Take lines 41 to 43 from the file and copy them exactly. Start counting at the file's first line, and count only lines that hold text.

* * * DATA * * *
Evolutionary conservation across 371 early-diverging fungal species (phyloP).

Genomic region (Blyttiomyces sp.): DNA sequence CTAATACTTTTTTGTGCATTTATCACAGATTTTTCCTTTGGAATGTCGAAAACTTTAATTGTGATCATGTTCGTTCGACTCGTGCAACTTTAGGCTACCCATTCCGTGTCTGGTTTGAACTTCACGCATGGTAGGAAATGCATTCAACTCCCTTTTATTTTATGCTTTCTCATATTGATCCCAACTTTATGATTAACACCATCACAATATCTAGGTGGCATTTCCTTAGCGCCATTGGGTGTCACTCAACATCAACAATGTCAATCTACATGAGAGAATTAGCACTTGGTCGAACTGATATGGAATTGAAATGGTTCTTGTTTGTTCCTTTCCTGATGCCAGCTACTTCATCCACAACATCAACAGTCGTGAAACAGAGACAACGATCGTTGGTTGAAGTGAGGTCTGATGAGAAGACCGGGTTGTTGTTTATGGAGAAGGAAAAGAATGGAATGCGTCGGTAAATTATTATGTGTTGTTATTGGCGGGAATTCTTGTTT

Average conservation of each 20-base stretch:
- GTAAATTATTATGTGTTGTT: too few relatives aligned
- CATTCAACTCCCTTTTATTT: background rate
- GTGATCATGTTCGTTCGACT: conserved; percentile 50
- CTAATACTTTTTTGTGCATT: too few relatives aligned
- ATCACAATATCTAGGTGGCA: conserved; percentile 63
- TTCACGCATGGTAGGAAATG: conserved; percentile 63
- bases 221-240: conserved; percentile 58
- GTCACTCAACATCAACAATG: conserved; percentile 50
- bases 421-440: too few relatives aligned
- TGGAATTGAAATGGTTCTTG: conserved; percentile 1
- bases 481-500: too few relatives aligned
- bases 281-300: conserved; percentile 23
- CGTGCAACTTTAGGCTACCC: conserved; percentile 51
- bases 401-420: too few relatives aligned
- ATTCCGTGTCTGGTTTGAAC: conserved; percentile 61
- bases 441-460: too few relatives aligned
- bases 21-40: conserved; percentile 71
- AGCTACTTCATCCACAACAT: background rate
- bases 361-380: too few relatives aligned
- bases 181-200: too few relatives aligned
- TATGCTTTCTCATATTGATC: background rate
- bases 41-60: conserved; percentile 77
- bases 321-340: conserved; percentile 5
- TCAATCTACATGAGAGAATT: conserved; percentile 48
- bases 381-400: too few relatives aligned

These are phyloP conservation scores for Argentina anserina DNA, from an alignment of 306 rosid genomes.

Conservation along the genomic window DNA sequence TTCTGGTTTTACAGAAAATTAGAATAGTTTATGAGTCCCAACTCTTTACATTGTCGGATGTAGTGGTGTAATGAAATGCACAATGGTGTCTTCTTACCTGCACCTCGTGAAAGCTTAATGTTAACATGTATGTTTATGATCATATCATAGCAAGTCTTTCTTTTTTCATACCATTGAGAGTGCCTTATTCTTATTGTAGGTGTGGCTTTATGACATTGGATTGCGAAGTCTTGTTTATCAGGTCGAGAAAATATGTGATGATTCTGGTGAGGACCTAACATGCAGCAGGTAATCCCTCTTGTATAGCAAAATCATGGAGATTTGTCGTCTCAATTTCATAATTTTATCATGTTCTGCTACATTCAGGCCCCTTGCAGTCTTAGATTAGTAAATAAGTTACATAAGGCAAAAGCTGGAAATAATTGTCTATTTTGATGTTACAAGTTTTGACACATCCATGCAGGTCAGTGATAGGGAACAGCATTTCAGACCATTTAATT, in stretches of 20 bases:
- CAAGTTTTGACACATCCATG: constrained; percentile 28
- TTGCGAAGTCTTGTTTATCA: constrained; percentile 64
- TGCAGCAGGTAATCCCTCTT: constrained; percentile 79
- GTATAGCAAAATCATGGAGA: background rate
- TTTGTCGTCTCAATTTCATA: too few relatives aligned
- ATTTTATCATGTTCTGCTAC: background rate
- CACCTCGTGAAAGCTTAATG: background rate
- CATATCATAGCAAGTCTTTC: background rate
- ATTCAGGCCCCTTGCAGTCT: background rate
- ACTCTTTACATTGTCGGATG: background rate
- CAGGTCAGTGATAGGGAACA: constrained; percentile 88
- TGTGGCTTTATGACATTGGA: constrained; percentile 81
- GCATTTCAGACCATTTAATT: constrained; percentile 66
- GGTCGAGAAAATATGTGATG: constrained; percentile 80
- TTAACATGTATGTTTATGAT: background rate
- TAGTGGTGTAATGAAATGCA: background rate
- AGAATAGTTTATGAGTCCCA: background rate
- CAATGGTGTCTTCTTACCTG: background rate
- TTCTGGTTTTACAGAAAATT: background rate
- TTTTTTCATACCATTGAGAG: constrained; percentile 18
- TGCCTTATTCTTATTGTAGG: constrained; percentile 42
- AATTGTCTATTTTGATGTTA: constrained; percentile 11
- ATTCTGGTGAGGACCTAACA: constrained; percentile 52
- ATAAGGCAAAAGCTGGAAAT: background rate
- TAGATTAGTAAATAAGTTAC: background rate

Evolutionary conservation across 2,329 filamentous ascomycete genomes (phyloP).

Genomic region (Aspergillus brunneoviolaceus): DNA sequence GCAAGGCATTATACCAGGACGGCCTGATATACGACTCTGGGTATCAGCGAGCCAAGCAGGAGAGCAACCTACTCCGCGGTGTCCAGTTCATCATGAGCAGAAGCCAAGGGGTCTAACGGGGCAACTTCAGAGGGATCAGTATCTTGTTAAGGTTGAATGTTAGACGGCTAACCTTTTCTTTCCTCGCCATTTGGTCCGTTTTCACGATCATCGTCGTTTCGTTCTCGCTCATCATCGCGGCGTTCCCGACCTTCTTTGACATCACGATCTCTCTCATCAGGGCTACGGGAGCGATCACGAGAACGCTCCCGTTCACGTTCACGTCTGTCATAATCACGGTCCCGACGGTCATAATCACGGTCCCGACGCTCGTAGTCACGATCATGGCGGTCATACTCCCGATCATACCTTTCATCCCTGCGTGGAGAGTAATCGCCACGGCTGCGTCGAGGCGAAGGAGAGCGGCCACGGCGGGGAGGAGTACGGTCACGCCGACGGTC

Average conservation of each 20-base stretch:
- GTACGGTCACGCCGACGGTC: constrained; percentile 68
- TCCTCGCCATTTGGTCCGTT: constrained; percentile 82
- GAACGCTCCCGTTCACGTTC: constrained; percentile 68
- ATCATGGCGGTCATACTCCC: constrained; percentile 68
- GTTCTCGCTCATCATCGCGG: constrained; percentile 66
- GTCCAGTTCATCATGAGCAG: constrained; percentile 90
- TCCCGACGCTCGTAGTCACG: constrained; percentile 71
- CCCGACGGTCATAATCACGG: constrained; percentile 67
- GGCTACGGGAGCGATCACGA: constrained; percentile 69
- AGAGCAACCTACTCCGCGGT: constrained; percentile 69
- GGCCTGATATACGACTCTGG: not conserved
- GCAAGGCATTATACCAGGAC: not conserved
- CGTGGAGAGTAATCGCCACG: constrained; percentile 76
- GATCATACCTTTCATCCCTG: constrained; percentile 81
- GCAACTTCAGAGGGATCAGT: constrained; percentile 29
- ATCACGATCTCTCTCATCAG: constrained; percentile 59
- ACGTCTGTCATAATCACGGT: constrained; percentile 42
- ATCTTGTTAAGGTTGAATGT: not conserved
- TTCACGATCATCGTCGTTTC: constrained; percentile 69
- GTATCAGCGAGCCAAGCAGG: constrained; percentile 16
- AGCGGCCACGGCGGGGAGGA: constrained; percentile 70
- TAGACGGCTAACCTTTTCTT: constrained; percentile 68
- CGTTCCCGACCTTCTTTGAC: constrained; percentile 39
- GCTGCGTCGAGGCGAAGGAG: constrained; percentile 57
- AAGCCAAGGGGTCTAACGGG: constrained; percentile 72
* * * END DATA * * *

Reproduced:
- CAGGTCAGTGATAGGGAACA: constrained; percentile 88
- TGTGGCTTTATGACATTGGA: constrained; percentile 81
- GCATTTCAGACCATTTAATT: constrained; percentile 66